Elisa Paganelli’s illustrations are once again superb. I love the way that Elissa captures the characteristics and features of each character and makes them look like they are suspects. My favourite illustration in this book is the one of Hal sitting in their roomette with Uncle Nat, telling him everything. You can tell that Hal has his uncle’s complete attention.

I can’t wait for more Adventures on trains! Luckily we only have to wait until February for Murder on the Safari Star.

The Odds by Matt Stanton

I used to be a huge fan of Aaron Blabey’s The Bad Guys. The first 5 or 6 books were perfection but have since gotten a bit weird and the series has gone on a bit long. It is one of those series though that has hooked kids who didn’t think they were readers. For some kids it has been the first books that they have read by themselves and they have got hooked on reading. I’m always on the lookout for something else to recommend to those kids who have loved The Bad Guys. Something that is similar in the look and feel of it and with bits that make you laugh-out-loud. Matt Stanton’s new book (and the start of a series – YAY!), The Odds, is the perfect read-alike and I can’t wait to shout about this book to kids.

The Odds introduces us to Kip, an ordinary girl who lives in the city with her dad. One morning she wakes up to something extraordinary – a bunch of fictional characters standing at the foot of her bed. Neither Kip nor the characters know why or how they got there but they seem to be stuck. There’s Lance (the bunny from the graphic novel her dad creates), the Greatest of All Time (or G.O.A.T. from Kip’s soccer books), Theo the Builder (from a picture book that Kip’s grandfather gave her) and others. The Odds explore Kip’s apartment, and Kip and her Dad try to keep them contained but they escape into the outside world. Kip and the Odds try everything they can to try and get them back to their worlds. Will their crazy ideas work or will they be stuck in the real world forever?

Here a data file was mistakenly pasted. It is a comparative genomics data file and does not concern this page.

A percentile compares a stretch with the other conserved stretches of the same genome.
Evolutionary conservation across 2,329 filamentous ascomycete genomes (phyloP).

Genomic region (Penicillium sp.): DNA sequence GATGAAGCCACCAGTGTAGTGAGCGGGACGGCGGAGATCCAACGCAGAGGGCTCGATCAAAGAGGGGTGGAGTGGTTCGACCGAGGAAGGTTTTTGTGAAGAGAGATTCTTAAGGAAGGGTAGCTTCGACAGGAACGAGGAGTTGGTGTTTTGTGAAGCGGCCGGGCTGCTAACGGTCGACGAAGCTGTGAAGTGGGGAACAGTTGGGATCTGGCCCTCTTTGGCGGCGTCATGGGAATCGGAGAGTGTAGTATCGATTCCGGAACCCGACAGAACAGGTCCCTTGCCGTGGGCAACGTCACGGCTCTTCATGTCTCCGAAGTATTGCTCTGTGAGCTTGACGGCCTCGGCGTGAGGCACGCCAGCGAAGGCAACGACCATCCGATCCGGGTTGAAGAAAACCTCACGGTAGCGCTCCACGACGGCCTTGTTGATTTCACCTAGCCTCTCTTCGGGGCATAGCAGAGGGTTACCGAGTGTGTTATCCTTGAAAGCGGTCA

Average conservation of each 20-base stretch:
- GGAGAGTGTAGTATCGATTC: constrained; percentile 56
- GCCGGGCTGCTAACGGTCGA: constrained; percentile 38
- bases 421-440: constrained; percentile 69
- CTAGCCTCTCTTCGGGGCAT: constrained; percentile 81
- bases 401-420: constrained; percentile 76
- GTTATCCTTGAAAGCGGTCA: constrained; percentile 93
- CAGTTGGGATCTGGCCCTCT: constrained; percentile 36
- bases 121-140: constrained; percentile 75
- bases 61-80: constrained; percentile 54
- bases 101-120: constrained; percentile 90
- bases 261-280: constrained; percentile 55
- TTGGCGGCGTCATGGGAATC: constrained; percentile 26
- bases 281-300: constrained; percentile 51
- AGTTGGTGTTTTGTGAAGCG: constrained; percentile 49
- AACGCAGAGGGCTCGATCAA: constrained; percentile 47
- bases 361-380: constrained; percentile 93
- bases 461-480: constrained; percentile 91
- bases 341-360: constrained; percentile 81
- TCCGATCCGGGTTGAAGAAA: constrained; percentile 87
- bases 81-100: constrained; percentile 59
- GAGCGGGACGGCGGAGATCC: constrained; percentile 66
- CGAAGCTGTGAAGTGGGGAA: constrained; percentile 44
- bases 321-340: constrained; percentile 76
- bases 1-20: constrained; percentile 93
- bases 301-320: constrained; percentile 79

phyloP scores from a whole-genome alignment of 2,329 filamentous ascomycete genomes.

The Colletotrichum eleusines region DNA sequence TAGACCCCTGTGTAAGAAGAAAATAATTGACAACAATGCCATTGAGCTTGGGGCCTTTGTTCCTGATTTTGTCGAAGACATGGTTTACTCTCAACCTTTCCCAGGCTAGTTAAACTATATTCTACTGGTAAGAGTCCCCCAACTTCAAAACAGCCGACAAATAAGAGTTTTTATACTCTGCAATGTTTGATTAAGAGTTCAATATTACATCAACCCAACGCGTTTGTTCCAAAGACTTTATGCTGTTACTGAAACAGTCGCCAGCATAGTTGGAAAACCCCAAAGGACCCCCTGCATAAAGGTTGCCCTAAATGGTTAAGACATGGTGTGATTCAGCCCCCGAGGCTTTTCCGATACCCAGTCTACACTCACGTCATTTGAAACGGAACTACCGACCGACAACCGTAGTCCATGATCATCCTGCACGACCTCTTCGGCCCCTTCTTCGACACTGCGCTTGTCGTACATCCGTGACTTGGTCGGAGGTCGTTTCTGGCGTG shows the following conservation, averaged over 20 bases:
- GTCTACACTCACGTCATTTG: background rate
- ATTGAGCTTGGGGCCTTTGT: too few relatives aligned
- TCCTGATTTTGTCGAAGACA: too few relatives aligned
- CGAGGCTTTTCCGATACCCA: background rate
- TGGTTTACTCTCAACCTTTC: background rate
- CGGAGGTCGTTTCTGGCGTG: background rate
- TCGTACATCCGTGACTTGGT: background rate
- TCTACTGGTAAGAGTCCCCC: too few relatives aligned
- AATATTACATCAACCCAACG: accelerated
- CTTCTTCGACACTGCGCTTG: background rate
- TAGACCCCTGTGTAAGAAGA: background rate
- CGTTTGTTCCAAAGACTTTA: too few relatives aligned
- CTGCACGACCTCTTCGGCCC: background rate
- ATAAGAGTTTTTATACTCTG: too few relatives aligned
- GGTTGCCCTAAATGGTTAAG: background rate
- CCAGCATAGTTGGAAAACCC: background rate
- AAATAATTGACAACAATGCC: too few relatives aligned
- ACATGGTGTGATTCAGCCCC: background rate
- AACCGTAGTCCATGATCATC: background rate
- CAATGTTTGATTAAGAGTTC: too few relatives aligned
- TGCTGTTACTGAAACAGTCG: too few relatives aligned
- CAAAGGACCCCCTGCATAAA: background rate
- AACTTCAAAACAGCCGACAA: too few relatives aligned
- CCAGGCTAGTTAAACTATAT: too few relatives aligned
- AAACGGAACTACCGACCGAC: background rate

The Odds is awesome! It is absolutely hilarious but it also has a lot of heart. It’s about the fictional characters discovering who they are and where they come from, but also about Kip finding out about herself and accepting who she is. I love the different characters and how they are from different kinds of media. There is Theo from a picture book, Booster the rooster from a farming game app, and Racer, an avatar from a racing game. Matt made me wish that I had my own group of fictional characters who could follow me around. I’m just not sure who I would choose.

The book is similar in format to The Bad Guys with Matt’s simple but emotive black and whitecomic illustrations throughout. You may be familiar with Matt’s distinctive style from his picture books with Beck Stanton (This is a Ball, The Red Book). A lot of the laughs in the story come from visual gags, making the book great for kids who struggle with reading. I love visual gags in comics so The Odds is right up my alley.

Matt has got me hooked on The Odds and I want more. I know kids are going to love this series too. It’s perfect for fans of The Bad Guys but would also be great for fans of Dog Man, John Patrick Green’s InvestiGators and James Foley’s S.Tinker Inc. series.

You can download a chapter sampler of The Odds here and you can also download an Odds activity pack with characters cards and a colouring sheet.

Squishy McFluff The Invisible Cat: On With The Show! By Pip Jones and Ella Okstad